Fire devastates Christ Church Secondary School

– incident “beyond devastating” – Min Manickchand
– over 500 students displaced

By Jemima Holmes

In hindsight, last Wednesday’s fire at Christ Church Secondary School at the intersection of Camp and Middle Streets, Georgetown can be considered a grave warning.
Then again, the small but controlled fire last week could not prepare for the ravenous inferno that ripped through the same school in a matter of minutes, late Thursday afternoon.

A look at the fire that ripped through Christ Church secondary from the Camp Street angle

Billowing orange flames erupted from the middle section of the Grade ‘A’ Secondary School just after 17:00h on Thursday and the Guyana Fire Service (GFS) was alerted thereafter.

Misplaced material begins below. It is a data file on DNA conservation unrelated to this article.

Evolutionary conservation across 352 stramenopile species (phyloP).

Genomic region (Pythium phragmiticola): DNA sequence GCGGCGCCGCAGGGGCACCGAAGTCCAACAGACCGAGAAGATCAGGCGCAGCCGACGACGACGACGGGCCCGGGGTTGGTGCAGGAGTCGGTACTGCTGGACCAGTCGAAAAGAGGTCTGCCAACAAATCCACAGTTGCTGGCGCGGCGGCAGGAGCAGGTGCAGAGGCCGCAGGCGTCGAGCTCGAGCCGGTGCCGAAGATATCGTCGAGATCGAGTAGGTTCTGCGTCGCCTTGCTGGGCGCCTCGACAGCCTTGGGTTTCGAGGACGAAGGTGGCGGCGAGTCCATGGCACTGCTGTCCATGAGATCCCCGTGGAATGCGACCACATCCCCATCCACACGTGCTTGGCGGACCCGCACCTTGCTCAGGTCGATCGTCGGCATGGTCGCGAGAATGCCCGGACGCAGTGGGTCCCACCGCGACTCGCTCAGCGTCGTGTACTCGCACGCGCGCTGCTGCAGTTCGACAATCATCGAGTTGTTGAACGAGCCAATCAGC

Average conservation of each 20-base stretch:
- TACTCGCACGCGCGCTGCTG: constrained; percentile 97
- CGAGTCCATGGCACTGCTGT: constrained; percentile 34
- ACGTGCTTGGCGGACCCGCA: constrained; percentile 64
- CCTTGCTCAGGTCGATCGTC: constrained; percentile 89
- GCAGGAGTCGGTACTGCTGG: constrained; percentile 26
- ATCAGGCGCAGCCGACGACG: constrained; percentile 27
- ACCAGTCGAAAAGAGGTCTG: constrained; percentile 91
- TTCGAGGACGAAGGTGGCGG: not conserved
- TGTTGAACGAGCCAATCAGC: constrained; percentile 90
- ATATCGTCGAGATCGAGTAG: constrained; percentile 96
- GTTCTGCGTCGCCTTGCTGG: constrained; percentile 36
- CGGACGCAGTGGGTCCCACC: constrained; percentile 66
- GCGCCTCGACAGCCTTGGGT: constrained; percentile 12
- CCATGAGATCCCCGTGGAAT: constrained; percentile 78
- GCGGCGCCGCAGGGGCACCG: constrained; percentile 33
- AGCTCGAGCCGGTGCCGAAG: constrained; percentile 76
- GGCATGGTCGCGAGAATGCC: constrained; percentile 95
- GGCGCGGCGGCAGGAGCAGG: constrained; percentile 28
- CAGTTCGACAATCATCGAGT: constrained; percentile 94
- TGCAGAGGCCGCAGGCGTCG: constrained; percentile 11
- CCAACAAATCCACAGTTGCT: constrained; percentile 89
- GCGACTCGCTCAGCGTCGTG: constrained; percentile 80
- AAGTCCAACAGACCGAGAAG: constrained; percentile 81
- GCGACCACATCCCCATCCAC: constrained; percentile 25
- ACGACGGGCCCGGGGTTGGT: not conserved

On the scene, scores of citizens gathered, inclusive of teachers and students, but were forced to stay some distance due to the intense heat that emanated from the blaze.
The Guyana Fire Service’s best efforts could not contain the hungry blaze that soon swept westwards to the buildings at the back of the Secondary institution. Springing into action, the firefighters first on the scene opted to utilize the resources of the nearby Colgrain pool and with pumps, directed heaps of water at the 71-year-old secondary school.
However, the wooden top half of the school stood no chance against the ferocity of the raging fire while the other sections, made of concrete, appeared quite flimsy, failing to stand the test of the heat.

The inferno just begins to take shape at Christ church Secondary on Thursday afternoon